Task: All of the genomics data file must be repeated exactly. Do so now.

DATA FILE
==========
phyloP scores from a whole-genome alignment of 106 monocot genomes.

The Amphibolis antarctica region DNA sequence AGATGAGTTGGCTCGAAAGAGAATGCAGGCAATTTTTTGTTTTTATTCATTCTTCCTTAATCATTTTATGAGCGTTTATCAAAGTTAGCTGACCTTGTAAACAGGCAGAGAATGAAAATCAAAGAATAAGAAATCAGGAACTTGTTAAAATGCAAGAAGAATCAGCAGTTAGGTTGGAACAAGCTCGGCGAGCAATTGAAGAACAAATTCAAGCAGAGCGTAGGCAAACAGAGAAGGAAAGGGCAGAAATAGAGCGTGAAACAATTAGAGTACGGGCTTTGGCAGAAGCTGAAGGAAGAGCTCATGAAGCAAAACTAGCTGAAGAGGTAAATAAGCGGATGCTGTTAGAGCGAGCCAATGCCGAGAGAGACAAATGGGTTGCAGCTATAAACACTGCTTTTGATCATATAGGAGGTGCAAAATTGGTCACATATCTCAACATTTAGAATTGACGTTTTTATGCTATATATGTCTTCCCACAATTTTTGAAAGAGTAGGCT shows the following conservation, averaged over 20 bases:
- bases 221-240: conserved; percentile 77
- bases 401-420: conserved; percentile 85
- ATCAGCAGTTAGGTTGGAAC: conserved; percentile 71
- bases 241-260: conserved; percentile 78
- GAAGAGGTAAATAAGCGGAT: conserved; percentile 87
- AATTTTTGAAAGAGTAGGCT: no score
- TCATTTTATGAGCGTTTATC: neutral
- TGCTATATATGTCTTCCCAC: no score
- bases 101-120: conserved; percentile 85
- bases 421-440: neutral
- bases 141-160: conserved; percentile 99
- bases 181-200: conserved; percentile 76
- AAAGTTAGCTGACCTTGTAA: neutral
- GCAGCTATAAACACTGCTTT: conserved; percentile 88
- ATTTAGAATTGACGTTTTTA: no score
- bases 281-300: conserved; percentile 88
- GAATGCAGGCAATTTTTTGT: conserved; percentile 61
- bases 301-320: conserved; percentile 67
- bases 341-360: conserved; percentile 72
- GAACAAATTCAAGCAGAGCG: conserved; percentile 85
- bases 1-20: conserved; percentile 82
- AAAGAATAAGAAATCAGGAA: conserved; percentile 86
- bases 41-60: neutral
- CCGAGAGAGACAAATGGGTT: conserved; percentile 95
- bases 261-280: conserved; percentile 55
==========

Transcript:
phyloP scores from a whole-genome alignment of 106 monocot genomes.

The Amphibolis antarctica region DNA sequence AGATGAGTTGGCTCGAAAGAGAATGCAGGCAATTTTTTGTTTTTATTCATTCTTCCTTAATCATTTTATGAGCGTTTATCAAAGTTAGCTGACCTTGTAAACAGGCAGAGAATGAAAATCAAAGAATAAGAAATCAGGAACTTGTTAAAATGCAAGAAGAATCAGCAGTTAGGTTGGAACAAGCTCGGCGAGCAATTGAAGAACAAATTCAAGCAGAGCGTAGGCAAACAGAGAAGGAAAGGGCAGAAATAGAGCGTGAAACAATTAGAGTACGGGCTTTGGCAGAAGCTGAAGGAAGAGCTCATGAAGCAAAACTAGCTGAAGAGGTAAATAAGCGGATGCTGTTAGAGCGAGCCAATGCCGAGAGAGACAAATGGGTTGCAGCTATAAACACTGCTTTTGATCATATAGGAGGTGCAAAATTGGTCACATATCTCAACATTTAGAATTGACGTTTTTATGCTATATATGTCTTCCCACAATTTTTGAAAGAGTAGGCT shows the following conservation, averaged over 20 bases:
- bases 221-240: conserved; percentile 77
- bases 401-420: conserved; percentile 85
- ATCAGCAGTTAGGTTGGAAC: conserved; percentile 71
- bases 241-260: conserved; percentile 78
- GAAGAGGTAAATAAGCGGAT: conserved; percentile 87
- AATTTTTGAAAGAGTAGGCT: no score
- TCATTTTATGAGCGTTTATC: neutral
- TGCTATATATGTCTTCCCAC: no score
- bases 101-120: conserved; percentile 85
- bases 421-440: neutral
- bases 141-160: conserved; percentile 99
- bases 181-200: conserved; percentile 76
- AAAGTTAGCTGACCTTGTAA: neutral
- GCAGCTATAAACACTGCTTT: conserved; percentile 88
- ATTTAGAATTGACGTTTTTA: no score
- bases 281-300: conserved; percentile 88
- GAATGCAGGCAATTTTTTGT: conserved; percentile 61
- bases 301-320: conserved; percentile 67
- bases 341-360: conserved; percentile 72
- GAACAAATTCAAGCAGAGCG: conserved; percentile 85
- bases 1-20: conserved; percentile 82
- AAAGAATAAGAAATCAGGAA: conserved; percentile 86
- bases 41-60: neutral
- CCGAGAGAGACAAATGGGTT: conserved; percentile 95
- bases 261-280: conserved; percentile 55